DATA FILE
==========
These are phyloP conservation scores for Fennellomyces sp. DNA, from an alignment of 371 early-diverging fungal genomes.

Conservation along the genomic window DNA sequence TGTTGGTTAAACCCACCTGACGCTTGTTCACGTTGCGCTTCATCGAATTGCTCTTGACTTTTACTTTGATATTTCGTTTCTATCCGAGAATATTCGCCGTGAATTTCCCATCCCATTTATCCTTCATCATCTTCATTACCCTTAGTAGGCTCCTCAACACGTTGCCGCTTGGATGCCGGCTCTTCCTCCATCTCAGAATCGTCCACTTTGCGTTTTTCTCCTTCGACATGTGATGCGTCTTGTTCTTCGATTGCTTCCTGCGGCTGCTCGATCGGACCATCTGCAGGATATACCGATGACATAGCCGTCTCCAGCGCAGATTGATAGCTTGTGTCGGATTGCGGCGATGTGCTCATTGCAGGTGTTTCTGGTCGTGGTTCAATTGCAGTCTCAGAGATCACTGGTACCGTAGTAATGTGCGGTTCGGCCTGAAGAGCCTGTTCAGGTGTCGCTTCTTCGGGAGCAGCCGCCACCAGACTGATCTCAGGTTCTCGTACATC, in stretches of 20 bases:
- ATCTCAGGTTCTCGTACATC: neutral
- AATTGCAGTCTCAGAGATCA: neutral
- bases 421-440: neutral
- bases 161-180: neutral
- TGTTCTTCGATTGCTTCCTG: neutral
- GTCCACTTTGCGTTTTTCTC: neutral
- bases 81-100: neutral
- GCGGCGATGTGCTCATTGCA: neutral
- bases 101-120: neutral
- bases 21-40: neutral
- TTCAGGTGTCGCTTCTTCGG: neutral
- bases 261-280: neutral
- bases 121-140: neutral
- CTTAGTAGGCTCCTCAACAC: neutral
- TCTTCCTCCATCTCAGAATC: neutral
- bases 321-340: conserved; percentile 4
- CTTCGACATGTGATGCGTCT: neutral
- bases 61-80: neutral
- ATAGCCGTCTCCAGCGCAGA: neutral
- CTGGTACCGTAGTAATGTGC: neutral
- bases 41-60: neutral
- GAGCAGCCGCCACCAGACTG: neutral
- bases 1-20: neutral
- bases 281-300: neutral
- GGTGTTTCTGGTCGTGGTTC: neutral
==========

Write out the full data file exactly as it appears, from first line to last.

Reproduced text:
These are phyloP conservation scores for Fennellomyces sp. DNA, from an alignment of 371 early-diverging fungal genomes.

Conservation along the genomic window DNA sequence TGTTGGTTAAACCCACCTGACGCTTGTTCACGTTGCGCTTCATCGAATTGCTCTTGACTTTTACTTTGATATTTCGTTTCTATCCGAGAATATTCGCCGTGAATTTCCCATCCCATTTATCCTTCATCATCTTCATTACCCTTAGTAGGCTCCTCAACACGTTGCCGCTTGGATGCCGGCTCTTCCTCCATCTCAGAATCGTCCACTTTGCGTTTTTCTCCTTCGACATGTGATGCGTCTTGTTCTTCGATTGCTTCCTGCGGCTGCTCGATCGGACCATCTGCAGGATATACCGATGACATAGCCGTCTCCAGCGCAGATTGATAGCTTGTGTCGGATTGCGGCGATGTGCTCATTGCAGGTGTTTCTGGTCGTGGTTCAATTGCAGTCTCAGAGATCACTGGTACCGTAGTAATGTGCGGTTCGGCCTGAAGAGCCTGTTCAGGTGTCGCTTCTTCGGGAGCAGCCGCCACCAGACTGATCTCAGGTTCTCGTACATC, in stretches of 20 bases:
- ATCTCAGGTTCTCGTACATC: neutral
- AATTGCAGTCTCAGAGATCA: neutral
- bases 421-440: neutral
- bases 161-180: neutral
- TGTTCTTCGATTGCTTCCTG: neutral
- GTCCACTTTGCGTTTTTCTC: neutral
- bases 81-100: neutral
- GCGGCGATGTGCTCATTGCA: neutral
- bases 101-120: neutral
- bases 21-40: neutral
- TTCAGGTGTCGCTTCTTCGG: neutral
- bases 261-280: neutral
- bases 121-140: neutral
- CTTAGTAGGCTCCTCAACAC: neutral
- TCTTCCTCCATCTCAGAATC: neutral
- bases 321-340: conserved; percentile 4
- CTTCGACATGTGATGCGTCT: neutral
- bases 61-80: neutral
- ATAGCCGTCTCCAGCGCAGA: neutral
- CTGGTACCGTAGTAATGTGC: neutral
- bases 41-60: neutral
- GAGCAGCCGCCACCAGACTG: neutral
- bases 1-20: neutral
- bases 281-300: neutral
- GGTGTTTCTGGTCGTGGTTC: neutral